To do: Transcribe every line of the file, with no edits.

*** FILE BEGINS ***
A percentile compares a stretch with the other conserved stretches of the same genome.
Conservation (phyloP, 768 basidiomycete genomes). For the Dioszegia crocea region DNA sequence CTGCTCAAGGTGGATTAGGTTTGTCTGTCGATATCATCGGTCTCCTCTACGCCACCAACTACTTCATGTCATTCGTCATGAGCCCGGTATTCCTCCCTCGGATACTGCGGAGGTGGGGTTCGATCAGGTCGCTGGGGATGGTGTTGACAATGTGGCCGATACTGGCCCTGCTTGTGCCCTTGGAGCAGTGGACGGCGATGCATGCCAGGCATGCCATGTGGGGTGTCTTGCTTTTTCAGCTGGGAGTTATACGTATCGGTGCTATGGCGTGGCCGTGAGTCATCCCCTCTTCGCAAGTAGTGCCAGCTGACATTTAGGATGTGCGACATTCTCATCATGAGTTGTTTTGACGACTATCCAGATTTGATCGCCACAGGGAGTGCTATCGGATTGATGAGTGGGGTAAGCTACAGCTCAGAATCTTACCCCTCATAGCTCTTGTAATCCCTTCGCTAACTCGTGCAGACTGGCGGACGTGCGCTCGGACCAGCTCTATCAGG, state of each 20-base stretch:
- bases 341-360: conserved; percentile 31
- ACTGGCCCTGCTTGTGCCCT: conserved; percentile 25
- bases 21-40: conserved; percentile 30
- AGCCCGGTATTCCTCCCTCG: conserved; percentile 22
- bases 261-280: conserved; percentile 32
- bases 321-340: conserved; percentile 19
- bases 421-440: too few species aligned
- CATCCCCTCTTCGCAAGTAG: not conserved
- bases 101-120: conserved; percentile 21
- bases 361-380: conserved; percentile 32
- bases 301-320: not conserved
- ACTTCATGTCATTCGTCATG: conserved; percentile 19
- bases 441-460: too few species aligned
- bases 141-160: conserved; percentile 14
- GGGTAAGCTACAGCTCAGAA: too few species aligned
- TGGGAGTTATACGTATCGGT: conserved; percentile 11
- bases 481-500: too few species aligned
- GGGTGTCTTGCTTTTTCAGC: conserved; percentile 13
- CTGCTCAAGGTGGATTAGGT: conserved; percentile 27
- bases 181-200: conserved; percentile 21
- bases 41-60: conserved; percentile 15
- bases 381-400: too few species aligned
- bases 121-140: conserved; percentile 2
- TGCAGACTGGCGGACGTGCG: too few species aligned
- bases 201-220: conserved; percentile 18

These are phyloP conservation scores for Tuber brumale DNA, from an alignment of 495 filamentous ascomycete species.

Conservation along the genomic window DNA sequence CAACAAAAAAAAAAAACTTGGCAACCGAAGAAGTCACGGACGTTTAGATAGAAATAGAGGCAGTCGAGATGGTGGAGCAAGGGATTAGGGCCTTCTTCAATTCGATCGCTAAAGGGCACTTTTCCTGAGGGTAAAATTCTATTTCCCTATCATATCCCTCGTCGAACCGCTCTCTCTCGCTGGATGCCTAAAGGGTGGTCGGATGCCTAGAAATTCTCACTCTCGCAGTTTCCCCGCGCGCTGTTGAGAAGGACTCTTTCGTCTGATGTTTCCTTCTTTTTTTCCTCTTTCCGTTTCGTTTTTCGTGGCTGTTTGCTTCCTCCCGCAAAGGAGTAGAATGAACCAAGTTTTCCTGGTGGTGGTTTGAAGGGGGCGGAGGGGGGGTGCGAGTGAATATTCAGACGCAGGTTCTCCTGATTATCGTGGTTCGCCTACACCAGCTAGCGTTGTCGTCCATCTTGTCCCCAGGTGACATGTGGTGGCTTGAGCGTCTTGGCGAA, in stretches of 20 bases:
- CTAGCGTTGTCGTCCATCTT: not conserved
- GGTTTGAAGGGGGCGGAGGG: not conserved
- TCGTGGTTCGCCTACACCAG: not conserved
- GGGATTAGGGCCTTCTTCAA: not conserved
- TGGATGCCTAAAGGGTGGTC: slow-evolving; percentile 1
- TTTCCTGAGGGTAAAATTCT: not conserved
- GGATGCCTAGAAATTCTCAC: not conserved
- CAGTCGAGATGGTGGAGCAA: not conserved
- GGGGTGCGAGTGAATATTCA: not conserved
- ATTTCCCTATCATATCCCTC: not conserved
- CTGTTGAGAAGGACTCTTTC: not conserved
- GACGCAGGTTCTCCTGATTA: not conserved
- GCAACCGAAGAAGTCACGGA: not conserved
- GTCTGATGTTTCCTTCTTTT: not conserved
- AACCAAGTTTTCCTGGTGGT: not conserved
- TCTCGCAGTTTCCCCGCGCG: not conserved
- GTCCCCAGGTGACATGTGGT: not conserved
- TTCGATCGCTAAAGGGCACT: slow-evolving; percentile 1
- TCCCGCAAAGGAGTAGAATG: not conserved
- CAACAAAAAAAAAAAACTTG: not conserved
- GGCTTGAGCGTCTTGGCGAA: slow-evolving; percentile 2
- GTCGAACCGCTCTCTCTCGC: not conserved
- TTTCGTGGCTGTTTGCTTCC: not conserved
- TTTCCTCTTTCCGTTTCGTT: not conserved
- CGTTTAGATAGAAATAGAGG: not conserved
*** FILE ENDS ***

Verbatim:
A percentile compares a stretch with the other conserved stretches of the same genome.
Conservation (phyloP, 768 basidiomycete genomes). For the Dioszegia crocea region DNA sequence CTGCTCAAGGTGGATTAGGTTTGTCTGTCGATATCATCGGTCTCCTCTACGCCACCAACTACTTCATGTCATTCGTCATGAGCCCGGTATTCCTCCCTCGGATACTGCGGAGGTGGGGTTCGATCAGGTCGCTGGGGATGGTGTTGACAATGTGGCCGATACTGGCCCTGCTTGTGCCCTTGGAGCAGTGGACGGCGATGCATGCCAGGCATGCCATGTGGGGTGTCTTGCTTTTTCAGCTGGGAGTTATACGTATCGGTGCTATGGCGTGGCCGTGAGTCATCCCCTCTTCGCAAGTAGTGCCAGCTGACATTTAGGATGTGCGACATTCTCATCATGAGTTGTTTTGACGACTATCCAGATTTGATCGCCACAGGGAGTGCTATCGGATTGATGAGTGGGGTAAGCTACAGCTCAGAATCTTACCCCTCATAGCTCTTGTAATCCCTTCGCTAACTCGTGCAGACTGGCGGACGTGCGCTCGGACCAGCTCTATCAGG, state of each 20-base stretch:
- bases 341-360: conserved; percentile 31
- ACTGGCCCTGCTTGTGCCCT: conserved; percentile 25
- bases 21-40: conserved; percentile 30
- AGCCCGGTATTCCTCCCTCG: conserved; percentile 22
- bases 261-280: conserved; percentile 32
- bases 321-340: conserved; percentile 19
- bases 421-440: too few species aligned
- CATCCCCTCTTCGCAAGTAG: not conserved
- bases 101-120: conserved; percentile 21
- bases 361-380: conserved; percentile 32
- bases 301-320: not conserved
- ACTTCATGTCATTCGTCATG: conserved; percentile 19
- bases 441-460: too few species aligned
- bases 141-160: conserved; percentile 14
- GGGTAAGCTACAGCTCAGAA: too few species aligned
- TGGGAGTTATACGTATCGGT: conserved; percentile 11
- bases 481-500: too few species aligned
- GGGTGTCTTGCTTTTTCAGC: conserved; percentile 13
- CTGCTCAAGGTGGATTAGGT: conserved; percentile 27
- bases 181-200: conserved; percentile 21
- bases 41-60: conserved; percentile 15
- bases 381-400: too few species aligned
- bases 121-140: conserved; percentile 2
- TGCAGACTGGCGGACGTGCG: too few species aligned
- bases 201-220: conserved; percentile 18

These are phyloP conservation scores for Tuber brumale DNA, from an alignment of 495 filamentous ascomycete species.

Conservation along the genomic window DNA sequence CAACAAAAAAAAAAAACTTGGCAACCGAAGAAGTCACGGACGTTTAGATAGAAATAGAGGCAGTCGAGATGGTGGAGCAAGGGATTAGGGCCTTCTTCAATTCGATCGCTAAAGGGCACTTTTCCTGAGGGTAAAATTCTATTTCCCTATCATATCCCTCGTCGAACCGCTCTCTCTCGCTGGATGCCTAAAGGGTGGTCGGATGCCTAGAAATTCTCACTCTCGCAGTTTCCCCGCGCGCTGTTGAGAAGGACTCTTTCGTCTGATGTTTCCTTCTTTTTTTCCTCTTTCCGTTTCGTTTTTCGTGGCTGTTTGCTTCCTCCCGCAAAGGAGTAGAATGAACCAAGTTTTCCTGGTGGTGGTTTGAAGGGGGCGGAGGGGGGGTGCGAGTGAATATTCAGACGCAGGTTCTCCTGATTATCGTGGTTCGCCTACACCAGCTAGCGTTGTCGTCCATCTTGTCCCCAGGTGACATGTGGTGGCTTGAGCGTCTTGGCGAA, in stretches of 20 bases:
- CTAGCGTTGTCGTCCATCTT: not conserved
- GGTTTGAAGGGGGCGGAGGG: not conserved
- TCGTGGTTCGCCTACACCAG: not conserved
- GGGATTAGGGCCTTCTTCAA: not conserved
- TGGATGCCTAAAGGGTGGTC: slow-evolving; percentile 1
- TTTCCTGAGGGTAAAATTCT: not conserved
- GGATGCCTAGAAATTCTCAC: not conserved
- CAGTCGAGATGGTGGAGCAA: not conserved
- GGGGTGCGAGTGAATATTCA: not conserved
- ATTTCCCTATCATATCCCTC: not conserved
- CTGTTGAGAAGGACTCTTTC: not conserved
- GACGCAGGTTCTCCTGATTA: not conserved
- GCAACCGAAGAAGTCACGGA: not conserved
- GTCTGATGTTTCCTTCTTTT: not conserved
- AACCAAGTTTTCCTGGTGGT: not conserved
- TCTCGCAGTTTCCCCGCGCG: not conserved
- GTCCCCAGGTGACATGTGGT: not conserved
- TTCGATCGCTAAAGGGCACT: slow-evolving; percentile 1
- TCCCGCAAAGGAGTAGAATG: not conserved
- CAACAAAAAAAAAAAACTTG: not conserved
- GGCTTGAGCGTCTTGGCGAA: slow-evolving; percentile 2
- GTCGAACCGCTCTCTCTCGC: not conserved
- TTTCGTGGCTGTTTGCTTCC: not conserved
- TTTCCTCTTTCCGTTTCGTT: not conserved
- CGTTTAGATAGAAATAGAGG: not conserved